In college I wrote a major research paper on market-style exchanges on the factory floors of Eastern Europe, with the underlying point that you can never really purge all market forces, that "capitalism" is more descriptive than normative.
When I think back on it, well, I'm mostly ashamed for talking out of my ass about what other people actually experienced. It'd be great to hear more of your thoughts on it.
From my point, it was never communism - ahem the simple - produce as much as you can, take as much as you need
There was one difference - central planning - all prices were fixed and you can't find much variety in the store (2-3 types of bread, 2-3 types of feta cheese, etc.)
Another thing was the foreign currency - read about it here - http://en.wikipedia.org/wiki/Corecom
As a kid one of the best things were getting bananas/oranges for New Year, or getting some real dollars so you can buy kinder eggs/pezz/tobleron/etc from the Corecom stores (above). Although you might afford the money, there was no easy way to exchange them.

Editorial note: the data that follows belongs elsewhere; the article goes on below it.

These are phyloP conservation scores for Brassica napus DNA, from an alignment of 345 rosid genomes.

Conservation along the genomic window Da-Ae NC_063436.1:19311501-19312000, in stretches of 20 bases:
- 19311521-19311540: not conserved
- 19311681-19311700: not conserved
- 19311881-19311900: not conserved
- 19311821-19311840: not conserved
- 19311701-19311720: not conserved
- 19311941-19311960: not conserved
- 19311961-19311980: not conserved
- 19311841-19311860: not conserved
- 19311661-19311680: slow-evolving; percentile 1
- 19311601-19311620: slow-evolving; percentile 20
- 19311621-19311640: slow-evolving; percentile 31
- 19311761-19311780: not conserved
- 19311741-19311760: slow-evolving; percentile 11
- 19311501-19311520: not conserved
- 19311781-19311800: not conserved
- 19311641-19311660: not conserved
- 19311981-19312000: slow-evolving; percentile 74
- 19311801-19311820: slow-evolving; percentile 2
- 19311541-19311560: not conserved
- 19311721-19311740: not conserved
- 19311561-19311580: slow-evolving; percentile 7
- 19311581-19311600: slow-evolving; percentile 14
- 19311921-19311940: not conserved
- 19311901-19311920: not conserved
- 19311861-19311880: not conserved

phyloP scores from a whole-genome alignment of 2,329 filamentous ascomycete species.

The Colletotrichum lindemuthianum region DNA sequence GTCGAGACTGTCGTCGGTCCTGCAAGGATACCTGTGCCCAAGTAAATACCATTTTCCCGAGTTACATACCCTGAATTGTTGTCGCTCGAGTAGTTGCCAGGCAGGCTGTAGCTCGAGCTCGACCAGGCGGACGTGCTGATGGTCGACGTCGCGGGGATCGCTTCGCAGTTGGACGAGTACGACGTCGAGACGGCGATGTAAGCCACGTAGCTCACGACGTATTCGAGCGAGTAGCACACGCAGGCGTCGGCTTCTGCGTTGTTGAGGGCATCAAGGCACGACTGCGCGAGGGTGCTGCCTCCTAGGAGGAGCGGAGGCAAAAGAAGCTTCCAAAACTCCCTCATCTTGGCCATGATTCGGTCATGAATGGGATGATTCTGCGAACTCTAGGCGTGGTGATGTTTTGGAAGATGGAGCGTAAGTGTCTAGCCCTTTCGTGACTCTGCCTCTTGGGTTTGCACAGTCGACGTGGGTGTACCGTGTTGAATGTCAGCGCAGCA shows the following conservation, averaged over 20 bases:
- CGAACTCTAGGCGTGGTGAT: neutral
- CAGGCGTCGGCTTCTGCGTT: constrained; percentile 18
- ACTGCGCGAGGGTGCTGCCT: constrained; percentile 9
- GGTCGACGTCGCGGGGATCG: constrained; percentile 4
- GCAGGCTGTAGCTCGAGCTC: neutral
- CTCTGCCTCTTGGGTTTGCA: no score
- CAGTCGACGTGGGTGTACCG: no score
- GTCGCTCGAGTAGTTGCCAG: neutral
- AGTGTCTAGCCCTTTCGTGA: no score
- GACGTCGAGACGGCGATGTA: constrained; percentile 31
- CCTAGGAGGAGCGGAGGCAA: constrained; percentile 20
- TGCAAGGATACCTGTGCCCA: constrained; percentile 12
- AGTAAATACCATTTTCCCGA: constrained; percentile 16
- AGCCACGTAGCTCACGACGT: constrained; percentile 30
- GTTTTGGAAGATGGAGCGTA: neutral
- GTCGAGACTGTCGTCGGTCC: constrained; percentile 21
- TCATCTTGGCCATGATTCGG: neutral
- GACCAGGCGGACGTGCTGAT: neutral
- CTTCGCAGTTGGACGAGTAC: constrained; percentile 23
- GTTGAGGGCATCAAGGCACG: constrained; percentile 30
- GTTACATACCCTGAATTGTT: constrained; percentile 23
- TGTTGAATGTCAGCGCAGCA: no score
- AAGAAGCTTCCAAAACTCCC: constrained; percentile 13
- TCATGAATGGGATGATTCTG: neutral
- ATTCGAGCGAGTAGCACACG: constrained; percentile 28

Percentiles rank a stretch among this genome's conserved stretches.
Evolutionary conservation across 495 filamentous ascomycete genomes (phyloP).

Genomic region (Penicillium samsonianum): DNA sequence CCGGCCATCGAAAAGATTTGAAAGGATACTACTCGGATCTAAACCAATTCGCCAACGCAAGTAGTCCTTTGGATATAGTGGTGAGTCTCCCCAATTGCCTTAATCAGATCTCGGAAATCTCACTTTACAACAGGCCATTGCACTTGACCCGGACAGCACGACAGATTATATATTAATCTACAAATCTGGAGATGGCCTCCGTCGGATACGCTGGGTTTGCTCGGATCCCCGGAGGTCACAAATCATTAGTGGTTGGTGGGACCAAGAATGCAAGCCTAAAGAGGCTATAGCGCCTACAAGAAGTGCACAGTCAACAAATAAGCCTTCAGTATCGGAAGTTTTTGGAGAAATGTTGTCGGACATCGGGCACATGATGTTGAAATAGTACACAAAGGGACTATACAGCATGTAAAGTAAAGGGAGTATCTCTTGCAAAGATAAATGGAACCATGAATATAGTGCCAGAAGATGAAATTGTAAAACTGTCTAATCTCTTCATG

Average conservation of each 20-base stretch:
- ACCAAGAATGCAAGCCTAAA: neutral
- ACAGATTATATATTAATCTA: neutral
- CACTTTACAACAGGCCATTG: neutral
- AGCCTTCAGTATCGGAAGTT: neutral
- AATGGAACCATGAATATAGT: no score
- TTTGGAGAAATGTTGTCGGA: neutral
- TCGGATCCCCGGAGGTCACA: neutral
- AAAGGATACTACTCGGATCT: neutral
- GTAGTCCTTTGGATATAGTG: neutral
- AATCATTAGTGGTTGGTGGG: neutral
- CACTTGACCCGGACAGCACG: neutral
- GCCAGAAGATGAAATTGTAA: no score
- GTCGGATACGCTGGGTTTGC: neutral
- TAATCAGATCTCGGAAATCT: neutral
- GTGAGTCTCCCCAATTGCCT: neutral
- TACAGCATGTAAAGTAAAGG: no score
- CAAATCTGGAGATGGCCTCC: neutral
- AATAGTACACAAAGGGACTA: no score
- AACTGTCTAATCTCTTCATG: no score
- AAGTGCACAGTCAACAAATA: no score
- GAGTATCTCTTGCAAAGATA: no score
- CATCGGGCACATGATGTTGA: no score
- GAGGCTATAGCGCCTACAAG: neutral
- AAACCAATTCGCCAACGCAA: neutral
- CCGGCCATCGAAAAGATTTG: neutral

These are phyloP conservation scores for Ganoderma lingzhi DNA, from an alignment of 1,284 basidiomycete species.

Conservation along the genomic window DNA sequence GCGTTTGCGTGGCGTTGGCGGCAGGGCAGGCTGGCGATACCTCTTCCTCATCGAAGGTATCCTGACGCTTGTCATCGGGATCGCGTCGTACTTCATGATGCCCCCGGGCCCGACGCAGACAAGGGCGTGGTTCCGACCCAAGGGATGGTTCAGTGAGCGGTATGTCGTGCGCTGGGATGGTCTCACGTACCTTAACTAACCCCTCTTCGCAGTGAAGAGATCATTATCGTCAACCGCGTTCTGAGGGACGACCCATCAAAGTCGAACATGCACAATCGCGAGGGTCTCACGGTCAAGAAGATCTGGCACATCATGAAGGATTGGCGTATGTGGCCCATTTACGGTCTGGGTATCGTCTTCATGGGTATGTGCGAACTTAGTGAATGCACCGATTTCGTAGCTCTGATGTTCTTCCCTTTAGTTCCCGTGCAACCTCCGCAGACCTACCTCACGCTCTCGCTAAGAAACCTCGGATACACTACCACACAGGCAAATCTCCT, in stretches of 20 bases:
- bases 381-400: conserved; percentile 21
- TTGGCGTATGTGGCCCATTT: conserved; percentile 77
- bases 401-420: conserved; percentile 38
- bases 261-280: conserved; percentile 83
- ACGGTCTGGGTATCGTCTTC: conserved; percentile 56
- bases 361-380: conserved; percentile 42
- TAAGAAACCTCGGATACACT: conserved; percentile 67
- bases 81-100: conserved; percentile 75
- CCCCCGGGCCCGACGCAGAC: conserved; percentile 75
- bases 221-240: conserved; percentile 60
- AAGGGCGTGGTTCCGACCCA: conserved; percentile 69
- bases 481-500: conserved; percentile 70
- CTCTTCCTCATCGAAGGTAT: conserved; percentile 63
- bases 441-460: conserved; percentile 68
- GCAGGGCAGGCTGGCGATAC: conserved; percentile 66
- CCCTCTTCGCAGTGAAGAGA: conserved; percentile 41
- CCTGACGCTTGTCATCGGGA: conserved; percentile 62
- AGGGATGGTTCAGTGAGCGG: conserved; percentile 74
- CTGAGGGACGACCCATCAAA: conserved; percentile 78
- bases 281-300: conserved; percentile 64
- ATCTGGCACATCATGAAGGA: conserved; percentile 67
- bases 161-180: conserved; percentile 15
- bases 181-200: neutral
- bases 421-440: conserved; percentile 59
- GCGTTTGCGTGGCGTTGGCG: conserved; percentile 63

It was a 'meh' moment for me, when democracy came, and my favourite store (selling cake, soda drinks) start also selling kinder eggs - It was impossible for me to think that I can go and buy as much as I want with ... levas (our currency).
And as such they were no longer interesting :)
I had a happy childhood, maybe because I did not know anyone too rich, or too poor, and the choice was limited... okay maybe that was not the case... But looking at all old bulgarian kid movies, one can see kids roaming the streets without any danger (and it was so - It was normal for me to stroll around while I was 5 or 6 years old). This gets old, a a bit reddit-ish, and it's purely my experience and surely for other people it could've been totally different story.